Does Medicare Cover Home Health Aides?
Sometimes you may find you need help at home to do everyday tasks because of a health problem. Home health care might involve helping you get dressed, preparing meals, or bathing – or more medically oriented care like changing dressings on a wound.
Generally, Medicare coverage of home health aides is limited and temporary. We’ll get into more detail below.
How does Medicare cover home health care?
Medicare Part A (hospital insurance) and/or Part B (medical insurance) may cover home health aides if your doctor orders this care for you and determines that it’s medically necessary. Usually Medicare won’t cover a full-time, long-term home health aide. The care must be part-time and provided from time to time – not constant.
Here’s the kind of home health services Medicare may cover:
- Part-time or intermittent home health aide
- Part-time or intermittent skilled nursing care
- Physical and/or occupational therapy
- Speech language pathology services
- Medical social services
- Certain durable medical equipment and supplies, in some cases
Who may be eligible for home health aides under Medicare?
Medicare has coverage rules about home health aides. Here are some of them (this may not be a complete list):
You must be under a doctor’s care with a care plan that your doctor reviews regularly.
You must be homebound, as certified by your doctor. Medicare considers homebound to mean you can’t leave your home without help, or your health condition generally requires you to stay at home. You can still qualify as “homebound if you go to religious services, doctor appointments, or adult day care.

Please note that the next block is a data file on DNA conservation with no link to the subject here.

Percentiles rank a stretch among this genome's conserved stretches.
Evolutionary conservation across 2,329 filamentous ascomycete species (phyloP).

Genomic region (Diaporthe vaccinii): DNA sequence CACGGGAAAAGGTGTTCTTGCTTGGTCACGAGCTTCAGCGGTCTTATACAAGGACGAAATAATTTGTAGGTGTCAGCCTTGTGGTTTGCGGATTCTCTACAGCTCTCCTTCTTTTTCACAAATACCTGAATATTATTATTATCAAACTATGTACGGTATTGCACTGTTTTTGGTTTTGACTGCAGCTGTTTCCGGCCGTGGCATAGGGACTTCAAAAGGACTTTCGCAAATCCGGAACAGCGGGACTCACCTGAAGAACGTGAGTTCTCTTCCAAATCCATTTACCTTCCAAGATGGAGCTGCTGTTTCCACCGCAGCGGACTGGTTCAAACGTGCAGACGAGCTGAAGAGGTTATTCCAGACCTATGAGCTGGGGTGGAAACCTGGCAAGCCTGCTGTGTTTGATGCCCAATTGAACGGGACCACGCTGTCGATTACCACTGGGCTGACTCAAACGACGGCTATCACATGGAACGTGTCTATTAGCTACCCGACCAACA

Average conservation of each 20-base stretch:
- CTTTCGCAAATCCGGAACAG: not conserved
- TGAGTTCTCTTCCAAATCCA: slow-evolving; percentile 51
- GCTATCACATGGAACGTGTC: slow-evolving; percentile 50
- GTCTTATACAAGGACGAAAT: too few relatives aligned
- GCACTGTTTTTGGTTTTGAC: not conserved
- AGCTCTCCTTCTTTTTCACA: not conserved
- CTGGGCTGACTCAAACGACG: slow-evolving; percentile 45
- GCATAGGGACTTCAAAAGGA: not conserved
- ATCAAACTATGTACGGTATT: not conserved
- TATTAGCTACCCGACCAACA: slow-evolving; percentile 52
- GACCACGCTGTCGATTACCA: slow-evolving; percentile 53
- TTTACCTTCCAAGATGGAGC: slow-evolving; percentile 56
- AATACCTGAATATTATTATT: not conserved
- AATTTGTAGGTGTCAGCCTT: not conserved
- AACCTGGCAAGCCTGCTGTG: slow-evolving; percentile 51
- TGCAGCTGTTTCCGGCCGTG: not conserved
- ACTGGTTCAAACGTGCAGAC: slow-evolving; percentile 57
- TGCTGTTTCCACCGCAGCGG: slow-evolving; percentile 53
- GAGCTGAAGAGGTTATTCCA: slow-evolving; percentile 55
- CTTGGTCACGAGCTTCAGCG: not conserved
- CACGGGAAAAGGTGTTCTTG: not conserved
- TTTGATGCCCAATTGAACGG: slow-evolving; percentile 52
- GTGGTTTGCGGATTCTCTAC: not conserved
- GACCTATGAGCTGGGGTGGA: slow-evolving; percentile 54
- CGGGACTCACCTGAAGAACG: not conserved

Your doctor must certify that you need at least one of these:
- Intermittent skilled nursing care (besides drawing blood)
- Physical therapy, speech-language pathology, or continued occupational therapy services. You may want to check with Medicare (or your Medicare Advantage plan, if you have one) about the specific rules about these types of therapy and how much is covered.
What home health services are not covered by Medicare?
Medicare doesn’t typically cover home health aide services if the only care you need is “custodial.” Custodial care doesn’t require medical skills. It’s care such as dressing or bathing assistance, eating, or using the bathroom. These are just a few examples of custodial care. Also, be aware that:
- Homemaker services, such as shopping or laundry, aren’t generally covered under Medicare.
- Medicare doesn’t cover meals delivered to your house.
- If you need round-the-clock care at home, Medicare generally doesn’t cover it.
How much do home health services cost?
If you’re eligible for Medicare coverage of your home health care, you generally don’t have to pay for it. If you need durable medical equipment, you’ll typically pay 20% of the Medicare-approved amount.
Be aware, however, that your doctor might request more home health care services for you than Medicare will approve. If you have questions, ask your doctor, or call Medicare at the number listed at the bottom of this page.
Getting home health services in certain states
If you live in Massachusetts, Michigan, Florida, Illinois, or Texas, a Medicare demonstration program might apply. Under the program, you (or your home health care provider) can request a pre-claim review. This review can tell you early on whether Medicare is likely to cover your home health services. If you’re a resident of one of these states, you might want to request a pre-claim review as soon as your doctor orders home health care for you, so you’ll know whether you’ll have to pay anything.
Do you have questions about your Medicare coverage options? You can compare Medicare plan options by entering your ZIP code and clicking the button on this page.